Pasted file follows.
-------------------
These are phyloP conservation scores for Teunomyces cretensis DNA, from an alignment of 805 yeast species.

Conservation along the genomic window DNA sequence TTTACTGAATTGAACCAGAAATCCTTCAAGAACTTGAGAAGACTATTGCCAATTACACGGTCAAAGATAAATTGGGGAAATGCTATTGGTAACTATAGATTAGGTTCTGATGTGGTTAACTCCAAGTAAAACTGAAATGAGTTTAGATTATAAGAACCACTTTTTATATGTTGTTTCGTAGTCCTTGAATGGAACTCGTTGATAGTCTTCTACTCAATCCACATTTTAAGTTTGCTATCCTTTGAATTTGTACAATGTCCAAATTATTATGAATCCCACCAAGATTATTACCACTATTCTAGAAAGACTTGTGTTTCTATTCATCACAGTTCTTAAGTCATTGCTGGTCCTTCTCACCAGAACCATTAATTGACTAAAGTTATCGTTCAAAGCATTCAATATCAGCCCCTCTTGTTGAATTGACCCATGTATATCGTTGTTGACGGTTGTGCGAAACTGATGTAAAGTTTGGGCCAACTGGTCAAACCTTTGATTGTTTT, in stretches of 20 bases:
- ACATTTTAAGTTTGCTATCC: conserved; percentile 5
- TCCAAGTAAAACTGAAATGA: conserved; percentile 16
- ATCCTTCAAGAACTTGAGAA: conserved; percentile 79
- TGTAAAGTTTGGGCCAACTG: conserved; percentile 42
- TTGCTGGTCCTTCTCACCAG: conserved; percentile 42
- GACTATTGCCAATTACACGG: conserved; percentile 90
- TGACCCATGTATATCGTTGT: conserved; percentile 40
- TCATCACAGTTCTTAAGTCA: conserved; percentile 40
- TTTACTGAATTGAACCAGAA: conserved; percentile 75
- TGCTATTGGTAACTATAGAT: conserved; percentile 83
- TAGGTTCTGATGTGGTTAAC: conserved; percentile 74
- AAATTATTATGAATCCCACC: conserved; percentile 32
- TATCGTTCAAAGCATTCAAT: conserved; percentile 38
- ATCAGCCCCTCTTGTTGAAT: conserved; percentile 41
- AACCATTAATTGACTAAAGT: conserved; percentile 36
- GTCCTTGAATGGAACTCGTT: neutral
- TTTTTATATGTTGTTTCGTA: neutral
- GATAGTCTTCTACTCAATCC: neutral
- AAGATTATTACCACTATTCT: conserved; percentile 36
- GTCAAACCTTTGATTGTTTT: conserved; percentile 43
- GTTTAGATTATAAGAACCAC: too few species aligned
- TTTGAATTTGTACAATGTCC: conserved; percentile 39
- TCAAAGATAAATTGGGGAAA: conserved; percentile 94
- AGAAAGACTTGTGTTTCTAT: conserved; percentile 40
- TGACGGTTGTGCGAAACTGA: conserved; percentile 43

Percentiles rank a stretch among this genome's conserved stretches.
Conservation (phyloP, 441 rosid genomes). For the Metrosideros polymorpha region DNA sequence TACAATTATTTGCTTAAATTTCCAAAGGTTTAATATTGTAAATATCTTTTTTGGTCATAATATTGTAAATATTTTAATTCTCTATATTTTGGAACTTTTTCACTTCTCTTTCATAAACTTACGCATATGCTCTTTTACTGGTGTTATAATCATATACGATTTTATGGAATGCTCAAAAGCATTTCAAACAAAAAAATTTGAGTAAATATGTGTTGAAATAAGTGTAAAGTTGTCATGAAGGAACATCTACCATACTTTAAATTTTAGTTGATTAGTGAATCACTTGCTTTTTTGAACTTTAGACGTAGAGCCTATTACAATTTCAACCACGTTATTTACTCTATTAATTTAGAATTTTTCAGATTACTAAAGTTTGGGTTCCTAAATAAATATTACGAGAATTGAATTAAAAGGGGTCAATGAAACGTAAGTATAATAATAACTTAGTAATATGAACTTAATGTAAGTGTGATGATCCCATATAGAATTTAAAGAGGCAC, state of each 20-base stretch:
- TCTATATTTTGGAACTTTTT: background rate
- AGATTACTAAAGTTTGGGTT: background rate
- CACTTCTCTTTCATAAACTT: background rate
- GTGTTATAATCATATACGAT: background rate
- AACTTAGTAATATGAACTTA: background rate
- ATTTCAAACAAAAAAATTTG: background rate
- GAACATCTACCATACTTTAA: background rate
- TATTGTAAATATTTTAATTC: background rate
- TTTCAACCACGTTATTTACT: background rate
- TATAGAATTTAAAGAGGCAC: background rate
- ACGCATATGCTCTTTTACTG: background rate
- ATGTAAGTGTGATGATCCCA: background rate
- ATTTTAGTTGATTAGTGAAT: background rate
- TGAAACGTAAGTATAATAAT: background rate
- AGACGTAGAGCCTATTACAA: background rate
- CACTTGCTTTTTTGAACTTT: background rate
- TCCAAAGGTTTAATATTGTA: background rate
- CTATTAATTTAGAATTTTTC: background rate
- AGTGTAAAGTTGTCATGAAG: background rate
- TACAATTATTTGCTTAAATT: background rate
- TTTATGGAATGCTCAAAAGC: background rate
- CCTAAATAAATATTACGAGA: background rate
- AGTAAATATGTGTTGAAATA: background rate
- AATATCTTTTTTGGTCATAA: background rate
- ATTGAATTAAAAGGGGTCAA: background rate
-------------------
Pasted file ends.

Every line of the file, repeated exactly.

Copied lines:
These are phyloP conservation scores for Teunomyces cretensis DNA, from an alignment of 805 yeast species.

Conservation along the genomic window DNA sequence TTTACTGAATTGAACCAGAAATCCTTCAAGAACTTGAGAAGACTATTGCCAATTACACGGTCAAAGATAAATTGGGGAAATGCTATTGGTAACTATAGATTAGGTTCTGATGTGGTTAACTCCAAGTAAAACTGAAATGAGTTTAGATTATAAGAACCACTTTTTATATGTTGTTTCGTAGTCCTTGAATGGAACTCGTTGATAGTCTTCTACTCAATCCACATTTTAAGTTTGCTATCCTTTGAATTTGTACAATGTCCAAATTATTATGAATCCCACCAAGATTATTACCACTATTCTAGAAAGACTTGTGTTTCTATTCATCACAGTTCTTAAGTCATTGCTGGTCCTTCTCACCAGAACCATTAATTGACTAAAGTTATCGTTCAAAGCATTCAATATCAGCCCCTCTTGTTGAATTGACCCATGTATATCGTTGTTGACGGTTGTGCGAAACTGATGTAAAGTTTGGGCCAACTGGTCAAACCTTTGATTGTTTT, in stretches of 20 bases:
- ACATTTTAAGTTTGCTATCC: conserved; percentile 5
- TCCAAGTAAAACTGAAATGA: conserved; percentile 16
- ATCCTTCAAGAACTTGAGAA: conserved; percentile 79
- TGTAAAGTTTGGGCCAACTG: conserved; percentile 42
- TTGCTGGTCCTTCTCACCAG: conserved; percentile 42
- GACTATTGCCAATTACACGG: conserved; percentile 90
- TGACCCATGTATATCGTTGT: conserved; percentile 40
- TCATCACAGTTCTTAAGTCA: conserved; percentile 40
- TTTACTGAATTGAACCAGAA: conserved; percentile 75
- TGCTATTGGTAACTATAGAT: conserved; percentile 83
- TAGGTTCTGATGTGGTTAAC: conserved; percentile 74
- AAATTATTATGAATCCCACC: conserved; percentile 32
- TATCGTTCAAAGCATTCAAT: conserved; percentile 38
- ATCAGCCCCTCTTGTTGAAT: conserved; percentile 41
- AACCATTAATTGACTAAAGT: conserved; percentile 36
- GTCCTTGAATGGAACTCGTT: neutral
- TTTTTATATGTTGTTTCGTA: neutral
- GATAGTCTTCTACTCAATCC: neutral
- AAGATTATTACCACTATTCT: conserved; percentile 36
- GTCAAACCTTTGATTGTTTT: conserved; percentile 43
- GTTTAGATTATAAGAACCAC: too few species aligned
- TTTGAATTTGTACAATGTCC: conserved; percentile 39
- TCAAAGATAAATTGGGGAAA: conserved; percentile 94
- AGAAAGACTTGTGTTTCTAT: conserved; percentile 40
- TGACGGTTGTGCGAAACTGA: conserved; percentile 43

Percentiles rank a stretch among this genome's conserved stretches.
Conservation (phyloP, 441 rosid genomes). For the Metrosideros polymorpha region DNA sequence TACAATTATTTGCTTAAATTTCCAAAGGTTTAATATTGTAAATATCTTTTTTGGTCATAATATTGTAAATATTTTAATTCTCTATATTTTGGAACTTTTTCACTTCTCTTTCATAAACTTACGCATATGCTCTTTTACTGGTGTTATAATCATATACGATTTTATGGAATGCTCAAAAGCATTTCAAACAAAAAAATTTGAGTAAATATGTGTTGAAATAAGTGTAAAGTTGTCATGAAGGAACATCTACCATACTTTAAATTTTAGTTGATTAGTGAATCACTTGCTTTTTTGAACTTTAGACGTAGAGCCTATTACAATTTCAACCACGTTATTTACTCTATTAATTTAGAATTTTTCAGATTACTAAAGTTTGGGTTCCTAAATAAATATTACGAGAATTGAATTAAAAGGGGTCAATGAAACGTAAGTATAATAATAACTTAGTAATATGAACTTAATGTAAGTGTGATGATCCCATATAGAATTTAAAGAGGCAC, state of each 20-base stretch:
- TCTATATTTTGGAACTTTTT: background rate
- AGATTACTAAAGTTTGGGTT: background rate
- CACTTCTCTTTCATAAACTT: background rate
- GTGTTATAATCATATACGAT: background rate
- AACTTAGTAATATGAACTTA: background rate
- ATTTCAAACAAAAAAATTTG: background rate
- GAACATCTACCATACTTTAA: background rate
- TATTGTAAATATTTTAATTC: background rate
- TTTCAACCACGTTATTTACT: background rate
- TATAGAATTTAAAGAGGCAC: background rate
- ACGCATATGCTCTTTTACTG: background rate
- ATGTAAGTGTGATGATCCCA: background rate
- ATTTTAGTTGATTAGTGAAT: background rate
- TGAAACGTAAGTATAATAAT: background rate
- AGACGTAGAGCCTATTACAA: background rate
- CACTTGCTTTTTTGAACTTT: background rate
- TCCAAAGGTTTAATATTGTA: background rate
- CTATTAATTTAGAATTTTTC: background rate
- AGTGTAAAGTTGTCATGAAG: background rate
- TACAATTATTTGCTTAAATT: background rate
- TTTATGGAATGCTCAAAAGC: background rate
- CCTAAATAAATATTACGAGA: background rate
- AGTAAATATGTGTTGAAATA: background rate
- AATATCTTTTTTGGTCATAA: background rate
- ATTGAATTAAAAGGGGTCAA: background rate